‘Rich in culture’ is a phrase that is often bandied about, but my visit to The Festival of Japan’s martial arts exhibition today really defined the term for me… then underlined it and finished it off with two exclamation marks.
I have heard of kendo before, but seeing a demonstration by kendoka, or ‘someone who practices kendo’ from the Kutchan Kendo Club served as a thumping reminder that I am in Japan, no matter how multicultural Niseko might feel at times.
The kendoka had the full traditional garb, including scary alien helmets and lacquered armour that thankfully protected them when they were going at each other with those wooden swords. Whatever that lacquered stuff is made of must be pretty effective, because guests were eventually invited to have a bash at them with the shinai, and a few kids let them have it!
My knowledge of karate doesn’t extend much past The Karate Kid, so I reveled in nerdy delight as I learned the origins of karate from the interpreter from NPO World Karate Organisation. Apparently it stems from a time in Japan when the rulers didn’t allow the common people weapons. To protect themselves, they had to learn to fight by hand, or using rudimentary farm weapons, and thus was karate, ‘the way of the hand’ born. Wikipedia claims that it was brought to Japan from India, but this version is so much better!
As a childhood Ninja Turtles junkie, I was tickled pink to see them pull out the nunchaku (two sticks joined with a chain), sai (viciously large pronged forks), and bō (er, a long stick) – I guess it was asking a bit much to see them knock around with giant swords too. This also lends to the theory I mentioned earlier, because obviously these weapons are descended from farming tools, right?!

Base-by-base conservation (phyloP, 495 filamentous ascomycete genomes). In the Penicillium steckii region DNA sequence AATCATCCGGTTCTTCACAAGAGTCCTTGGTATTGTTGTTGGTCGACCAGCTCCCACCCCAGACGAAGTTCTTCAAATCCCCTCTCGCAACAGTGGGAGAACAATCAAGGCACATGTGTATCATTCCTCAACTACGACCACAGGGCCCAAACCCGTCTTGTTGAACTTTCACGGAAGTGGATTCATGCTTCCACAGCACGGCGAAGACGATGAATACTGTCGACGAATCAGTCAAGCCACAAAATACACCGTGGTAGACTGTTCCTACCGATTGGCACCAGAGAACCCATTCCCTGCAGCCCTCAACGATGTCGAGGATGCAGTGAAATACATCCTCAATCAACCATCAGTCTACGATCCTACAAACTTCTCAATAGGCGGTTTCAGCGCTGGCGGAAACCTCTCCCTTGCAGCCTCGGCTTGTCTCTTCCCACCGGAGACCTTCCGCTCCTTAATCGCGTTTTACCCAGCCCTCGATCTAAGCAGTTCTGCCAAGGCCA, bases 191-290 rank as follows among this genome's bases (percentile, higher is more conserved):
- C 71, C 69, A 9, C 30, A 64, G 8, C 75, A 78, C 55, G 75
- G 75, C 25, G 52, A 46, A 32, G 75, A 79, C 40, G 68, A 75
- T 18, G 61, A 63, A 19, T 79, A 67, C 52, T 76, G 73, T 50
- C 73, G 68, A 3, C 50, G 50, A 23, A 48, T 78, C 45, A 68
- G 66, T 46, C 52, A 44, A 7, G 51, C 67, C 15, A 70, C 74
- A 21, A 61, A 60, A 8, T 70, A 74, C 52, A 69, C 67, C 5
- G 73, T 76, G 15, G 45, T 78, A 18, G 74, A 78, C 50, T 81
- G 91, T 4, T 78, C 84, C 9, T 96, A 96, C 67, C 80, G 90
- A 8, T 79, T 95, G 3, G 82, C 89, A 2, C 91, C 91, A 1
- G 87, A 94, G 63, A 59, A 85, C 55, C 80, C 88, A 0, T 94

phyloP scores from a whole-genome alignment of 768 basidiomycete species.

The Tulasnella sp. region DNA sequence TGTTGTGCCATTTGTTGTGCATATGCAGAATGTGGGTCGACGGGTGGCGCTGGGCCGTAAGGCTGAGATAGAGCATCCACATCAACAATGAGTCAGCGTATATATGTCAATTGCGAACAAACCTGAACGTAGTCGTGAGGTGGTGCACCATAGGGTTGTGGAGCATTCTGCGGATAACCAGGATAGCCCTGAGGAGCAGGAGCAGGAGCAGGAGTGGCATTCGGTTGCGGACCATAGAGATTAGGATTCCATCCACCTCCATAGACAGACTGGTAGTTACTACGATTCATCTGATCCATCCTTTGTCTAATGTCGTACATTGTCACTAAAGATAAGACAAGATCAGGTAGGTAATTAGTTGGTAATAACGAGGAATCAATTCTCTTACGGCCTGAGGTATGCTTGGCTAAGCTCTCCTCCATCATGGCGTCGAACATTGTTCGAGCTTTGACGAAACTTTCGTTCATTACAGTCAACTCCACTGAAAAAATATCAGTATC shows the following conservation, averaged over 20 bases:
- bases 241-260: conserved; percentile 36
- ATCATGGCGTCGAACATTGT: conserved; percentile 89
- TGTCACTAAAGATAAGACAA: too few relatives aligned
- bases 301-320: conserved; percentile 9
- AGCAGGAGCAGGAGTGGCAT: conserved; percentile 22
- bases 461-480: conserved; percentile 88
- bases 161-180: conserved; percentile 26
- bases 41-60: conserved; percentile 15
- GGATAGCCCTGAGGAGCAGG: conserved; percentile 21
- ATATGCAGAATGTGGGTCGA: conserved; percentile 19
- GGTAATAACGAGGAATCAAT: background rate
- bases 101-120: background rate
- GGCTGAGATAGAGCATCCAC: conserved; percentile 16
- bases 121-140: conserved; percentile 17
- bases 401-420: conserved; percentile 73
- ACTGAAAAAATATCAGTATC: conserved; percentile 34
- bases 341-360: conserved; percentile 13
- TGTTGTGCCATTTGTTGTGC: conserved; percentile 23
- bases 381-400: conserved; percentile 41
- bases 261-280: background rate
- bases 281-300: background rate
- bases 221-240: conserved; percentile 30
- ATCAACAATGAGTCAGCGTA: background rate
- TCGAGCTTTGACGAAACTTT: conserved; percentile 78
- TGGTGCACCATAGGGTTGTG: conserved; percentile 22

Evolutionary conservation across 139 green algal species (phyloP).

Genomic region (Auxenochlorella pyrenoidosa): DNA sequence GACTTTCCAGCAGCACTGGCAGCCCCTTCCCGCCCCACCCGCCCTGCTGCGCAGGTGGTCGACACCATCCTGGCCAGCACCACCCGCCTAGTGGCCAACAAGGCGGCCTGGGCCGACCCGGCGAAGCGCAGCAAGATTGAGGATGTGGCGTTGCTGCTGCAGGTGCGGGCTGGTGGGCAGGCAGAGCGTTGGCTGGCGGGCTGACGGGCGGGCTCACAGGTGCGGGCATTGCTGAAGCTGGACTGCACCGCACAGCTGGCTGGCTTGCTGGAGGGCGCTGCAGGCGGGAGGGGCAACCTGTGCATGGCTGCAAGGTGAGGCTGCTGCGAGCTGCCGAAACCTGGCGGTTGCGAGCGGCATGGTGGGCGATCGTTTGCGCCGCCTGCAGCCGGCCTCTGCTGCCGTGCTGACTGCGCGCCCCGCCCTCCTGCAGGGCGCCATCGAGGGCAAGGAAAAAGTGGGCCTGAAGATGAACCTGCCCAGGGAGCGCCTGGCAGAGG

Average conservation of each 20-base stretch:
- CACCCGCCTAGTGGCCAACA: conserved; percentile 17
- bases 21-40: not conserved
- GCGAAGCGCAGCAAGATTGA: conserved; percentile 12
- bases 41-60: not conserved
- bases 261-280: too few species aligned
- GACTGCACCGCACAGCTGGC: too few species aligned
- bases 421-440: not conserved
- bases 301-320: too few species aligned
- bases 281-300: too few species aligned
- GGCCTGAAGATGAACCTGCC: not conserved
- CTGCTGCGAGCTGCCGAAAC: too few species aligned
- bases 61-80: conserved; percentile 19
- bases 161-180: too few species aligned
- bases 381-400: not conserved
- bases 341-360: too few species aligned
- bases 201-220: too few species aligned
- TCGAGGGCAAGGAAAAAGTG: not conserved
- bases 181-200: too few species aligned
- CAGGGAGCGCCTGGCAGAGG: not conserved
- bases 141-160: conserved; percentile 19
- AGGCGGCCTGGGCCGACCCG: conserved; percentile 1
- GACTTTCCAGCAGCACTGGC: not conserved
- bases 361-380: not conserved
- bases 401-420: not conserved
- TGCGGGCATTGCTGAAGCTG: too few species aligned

The leader of the karate pack is master Nobuo Kobayashi who had no problems chopping through concrete blocks, despite his 70 years, which seemed to have only served to make him as hard as nails. The former World Champion proved quite the showman, appealing to the crowd and eliciting plenty of laughs despite the language barrier.
At ten years old, the two youngest members of the group gave an impressive display of focus and control – the little guys’ high kicks put my cancan to shame. It was also sobering to see the discipline and application in their faces during their forms, and again I was reminded that Japan is a country bursting with pride and tradition, not just powder snow.
Running over ten days, The Festival of Japan is a welcome addition to our little town, where we love a reminder that we are having the time of our lives in Niseko, Japan, and not just at any old ski resort! Check out their range of culturally intriguing events at festivalofjapan.com, which include traditional musical concerts, origami making, native Ainu performances and a sumo banquet. Culture – get it into ya!